You may not think your church really needs a website. After all, you’re in a small or medium-sized community. Most people who live there know you’re there. Right?
Brian Harris, owner of Dogwood Media Solutions in Montgomery, a ministry partner of The Alabama Baptist (TAB), said he would encourage you to revisit that thought.
“These days, having a website is like being in the Yellow Pages. Churches used to invest in the Yellow Pages back in the day, but now people go online and search for churches that way instead,” he said.
If you don’t have a website, people may not know you’re there, Harris said. He said it doesn’t have to be a complicated site — just something that shows your church’s basic information in an attractive manner.
He and other media experts offered some thoughts on how to get established on the web in the simplest and most effective way possible.
1. Feel the weight of its importance.
People are searching for something in life, and if your church is on the internet, there’s a greater chance people’s search will bring them there, said Mark MacDonald, director of church communication at Generis.
Historically churches as a whole have done well with internal communication — such as Sunday bulletins — but not so great at reaching the community with their message, he said.
‘Go and tell’
“I tell small churches that if you continually communicate internally and don’t focus on the external, you’re going to continue to shrink,” MacDonald said. “We’re commanded to go and tell and make disciples and oftentimes when we’re working internally, we lose sight of the community we’re working in.”
James Hammack, TAB digital services manager and web developer at Hosted Church, affirmed that a web presence is critical even for small churches.
“The majority of people who are looking for a church who are new to the area or who are just moving on from where they are — they look online first,” he said.
2. Decide what you can do.
The most important thing you can do is get the basic facts about your church online — information such as service times, where to park and how people dress for worship.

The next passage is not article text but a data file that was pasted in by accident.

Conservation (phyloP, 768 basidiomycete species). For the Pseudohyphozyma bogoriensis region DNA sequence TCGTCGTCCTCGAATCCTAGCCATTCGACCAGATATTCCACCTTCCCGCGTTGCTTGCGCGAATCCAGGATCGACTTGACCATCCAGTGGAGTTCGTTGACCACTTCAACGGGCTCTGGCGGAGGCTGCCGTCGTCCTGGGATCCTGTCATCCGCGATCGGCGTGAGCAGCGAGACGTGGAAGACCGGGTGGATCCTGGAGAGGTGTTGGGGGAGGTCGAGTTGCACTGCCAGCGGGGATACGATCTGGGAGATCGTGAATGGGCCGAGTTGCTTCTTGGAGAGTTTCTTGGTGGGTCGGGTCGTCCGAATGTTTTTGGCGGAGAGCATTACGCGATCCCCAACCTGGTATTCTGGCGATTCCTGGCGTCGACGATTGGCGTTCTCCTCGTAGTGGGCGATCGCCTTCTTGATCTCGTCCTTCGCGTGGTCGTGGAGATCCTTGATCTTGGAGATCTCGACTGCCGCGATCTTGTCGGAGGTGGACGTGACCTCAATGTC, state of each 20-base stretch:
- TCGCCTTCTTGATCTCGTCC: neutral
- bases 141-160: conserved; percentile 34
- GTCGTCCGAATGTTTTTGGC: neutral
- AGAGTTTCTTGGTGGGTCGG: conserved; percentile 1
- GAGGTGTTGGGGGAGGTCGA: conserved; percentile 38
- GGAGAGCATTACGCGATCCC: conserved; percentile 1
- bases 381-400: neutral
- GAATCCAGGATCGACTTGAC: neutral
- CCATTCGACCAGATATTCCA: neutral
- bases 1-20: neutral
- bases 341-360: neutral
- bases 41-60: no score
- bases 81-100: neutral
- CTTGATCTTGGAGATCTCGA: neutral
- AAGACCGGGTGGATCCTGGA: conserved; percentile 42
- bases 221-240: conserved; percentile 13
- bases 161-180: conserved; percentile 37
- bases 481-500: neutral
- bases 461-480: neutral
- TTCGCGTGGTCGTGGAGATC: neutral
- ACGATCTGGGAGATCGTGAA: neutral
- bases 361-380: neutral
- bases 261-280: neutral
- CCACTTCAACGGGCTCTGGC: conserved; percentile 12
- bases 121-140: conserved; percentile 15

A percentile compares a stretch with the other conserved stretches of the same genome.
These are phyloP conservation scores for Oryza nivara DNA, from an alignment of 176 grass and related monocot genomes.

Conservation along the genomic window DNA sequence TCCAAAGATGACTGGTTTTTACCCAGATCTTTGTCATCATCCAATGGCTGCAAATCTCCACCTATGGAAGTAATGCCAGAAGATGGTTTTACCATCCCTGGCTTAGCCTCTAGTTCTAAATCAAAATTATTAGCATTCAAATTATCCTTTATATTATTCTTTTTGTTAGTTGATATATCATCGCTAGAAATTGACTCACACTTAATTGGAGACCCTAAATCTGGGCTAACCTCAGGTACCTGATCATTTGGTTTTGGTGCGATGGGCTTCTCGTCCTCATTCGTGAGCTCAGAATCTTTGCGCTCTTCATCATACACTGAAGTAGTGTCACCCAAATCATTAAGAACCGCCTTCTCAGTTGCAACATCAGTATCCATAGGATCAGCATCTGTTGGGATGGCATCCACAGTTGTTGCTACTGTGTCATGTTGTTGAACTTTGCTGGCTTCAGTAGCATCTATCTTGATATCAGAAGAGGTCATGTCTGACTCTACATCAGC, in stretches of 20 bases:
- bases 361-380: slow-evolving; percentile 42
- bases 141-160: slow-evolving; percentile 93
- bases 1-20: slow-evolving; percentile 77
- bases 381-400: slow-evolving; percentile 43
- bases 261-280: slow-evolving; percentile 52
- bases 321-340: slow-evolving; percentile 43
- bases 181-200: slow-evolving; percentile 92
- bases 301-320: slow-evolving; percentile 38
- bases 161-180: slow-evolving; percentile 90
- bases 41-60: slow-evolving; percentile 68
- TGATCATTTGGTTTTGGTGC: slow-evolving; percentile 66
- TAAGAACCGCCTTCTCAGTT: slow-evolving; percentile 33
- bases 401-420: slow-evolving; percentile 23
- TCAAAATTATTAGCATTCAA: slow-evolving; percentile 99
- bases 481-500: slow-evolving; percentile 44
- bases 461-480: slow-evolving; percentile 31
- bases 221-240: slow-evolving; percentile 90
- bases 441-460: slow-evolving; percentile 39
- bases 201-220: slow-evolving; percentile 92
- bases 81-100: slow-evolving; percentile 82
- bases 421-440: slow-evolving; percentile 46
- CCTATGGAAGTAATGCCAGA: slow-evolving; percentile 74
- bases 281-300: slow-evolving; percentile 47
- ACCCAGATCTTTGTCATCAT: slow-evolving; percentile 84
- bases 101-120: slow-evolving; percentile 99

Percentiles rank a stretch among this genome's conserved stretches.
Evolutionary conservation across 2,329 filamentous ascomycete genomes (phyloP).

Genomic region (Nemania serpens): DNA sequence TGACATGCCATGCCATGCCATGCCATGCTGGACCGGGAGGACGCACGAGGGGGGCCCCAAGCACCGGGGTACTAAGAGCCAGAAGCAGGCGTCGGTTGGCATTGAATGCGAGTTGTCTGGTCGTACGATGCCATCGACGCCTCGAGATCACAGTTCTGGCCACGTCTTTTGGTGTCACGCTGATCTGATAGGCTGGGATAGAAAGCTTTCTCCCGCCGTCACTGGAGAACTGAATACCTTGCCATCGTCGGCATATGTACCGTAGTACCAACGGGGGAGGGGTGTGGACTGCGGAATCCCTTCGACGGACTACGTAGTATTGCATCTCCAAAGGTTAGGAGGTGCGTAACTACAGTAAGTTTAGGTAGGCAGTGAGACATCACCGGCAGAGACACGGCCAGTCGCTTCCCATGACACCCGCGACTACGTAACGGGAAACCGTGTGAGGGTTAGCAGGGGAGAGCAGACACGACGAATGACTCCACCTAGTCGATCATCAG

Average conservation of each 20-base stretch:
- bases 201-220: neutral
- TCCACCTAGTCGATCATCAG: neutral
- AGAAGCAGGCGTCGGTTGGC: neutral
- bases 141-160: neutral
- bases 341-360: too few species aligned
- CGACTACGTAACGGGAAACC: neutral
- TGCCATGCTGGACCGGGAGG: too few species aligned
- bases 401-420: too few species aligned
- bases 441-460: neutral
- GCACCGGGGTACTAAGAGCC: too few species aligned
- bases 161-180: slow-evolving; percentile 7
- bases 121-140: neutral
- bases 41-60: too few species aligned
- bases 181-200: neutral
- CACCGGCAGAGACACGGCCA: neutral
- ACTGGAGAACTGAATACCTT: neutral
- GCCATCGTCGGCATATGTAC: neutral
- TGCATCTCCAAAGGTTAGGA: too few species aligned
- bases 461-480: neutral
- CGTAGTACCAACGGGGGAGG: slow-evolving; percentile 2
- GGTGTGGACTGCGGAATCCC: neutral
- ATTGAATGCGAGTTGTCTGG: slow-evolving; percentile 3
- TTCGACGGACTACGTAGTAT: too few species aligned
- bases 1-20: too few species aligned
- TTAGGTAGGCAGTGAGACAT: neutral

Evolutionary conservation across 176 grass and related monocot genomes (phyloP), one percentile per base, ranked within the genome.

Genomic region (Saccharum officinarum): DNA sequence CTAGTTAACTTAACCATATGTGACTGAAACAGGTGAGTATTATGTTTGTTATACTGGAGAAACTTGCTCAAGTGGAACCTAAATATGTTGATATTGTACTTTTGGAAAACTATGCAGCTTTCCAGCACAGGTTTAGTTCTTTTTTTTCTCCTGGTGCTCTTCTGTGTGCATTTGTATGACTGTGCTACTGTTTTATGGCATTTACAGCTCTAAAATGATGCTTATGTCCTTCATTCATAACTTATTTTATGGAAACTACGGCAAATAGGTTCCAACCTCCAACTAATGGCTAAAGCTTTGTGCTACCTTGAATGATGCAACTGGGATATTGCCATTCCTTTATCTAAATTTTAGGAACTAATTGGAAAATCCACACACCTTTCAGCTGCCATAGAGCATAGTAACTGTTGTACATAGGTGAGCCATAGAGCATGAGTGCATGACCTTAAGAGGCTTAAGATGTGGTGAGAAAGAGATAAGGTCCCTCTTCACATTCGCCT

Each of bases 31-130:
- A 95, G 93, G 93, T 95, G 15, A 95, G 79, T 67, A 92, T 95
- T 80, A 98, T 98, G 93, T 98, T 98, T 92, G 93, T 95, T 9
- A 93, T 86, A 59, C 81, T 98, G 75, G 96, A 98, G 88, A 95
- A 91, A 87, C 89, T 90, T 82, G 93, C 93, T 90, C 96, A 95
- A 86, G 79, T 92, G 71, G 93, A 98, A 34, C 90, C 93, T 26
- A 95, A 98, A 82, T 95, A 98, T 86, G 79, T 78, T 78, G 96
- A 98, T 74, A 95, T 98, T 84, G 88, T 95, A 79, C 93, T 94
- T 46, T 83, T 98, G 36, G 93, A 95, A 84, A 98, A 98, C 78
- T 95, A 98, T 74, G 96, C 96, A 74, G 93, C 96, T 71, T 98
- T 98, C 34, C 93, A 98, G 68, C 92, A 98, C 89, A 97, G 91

Get people in the door
“Just get things up there that will get people through the door, tell them where to go and help them feel comfortable,” Harris said.
You may decide from there that you would like to do a more involved site if you have the manpower to maintain it, but the most important thing is to start with the vital information.
“You don’t have to go into this thinking that you’re going to be podcasting or taking on some major project,” Harris said. “Just build a static website that looks good — something that doesn’t have to be updated every month.”
If your church doesn’t have someone on staff with the time and ability to build and maintain a site, it’s possible that the best person for the job could be a layperson, he said.
Churches also could enlist someone with media expertise to offer advice, do the initial build or help them keep it updated.
“Whatever you choose, you want it to work for you, not create more work for you,” he said.
For a minimal monthly fee, churches can partner with TAB to host and manage a basic church website. For more information, visit hostedchurch.com or contact TAB digital services associate Haley Piersol.
3. Choose a platform.
Once you’ve decided to move forward with a website, it’s time to weigh the options regarding enlisting help or keeping the work in-house. If you decide not to enlist help beyond your church, then the next step is to choose the platform where you will build your site.
Harris said he loves WordPress for its simplicity — not to mention that it can be done for free, depending on which services you select. He also recommended Squarespace, a platform that’s easy to use and offers drag-and-drop design, though it has some costs involved in the setup.
“Whichever one you pick, make sure you get a responsive theme so it looks good on mobile devices,” Harris said.
“More people are looking for churches on their phones than they are from a computer. You don’t want it to be tiny type.”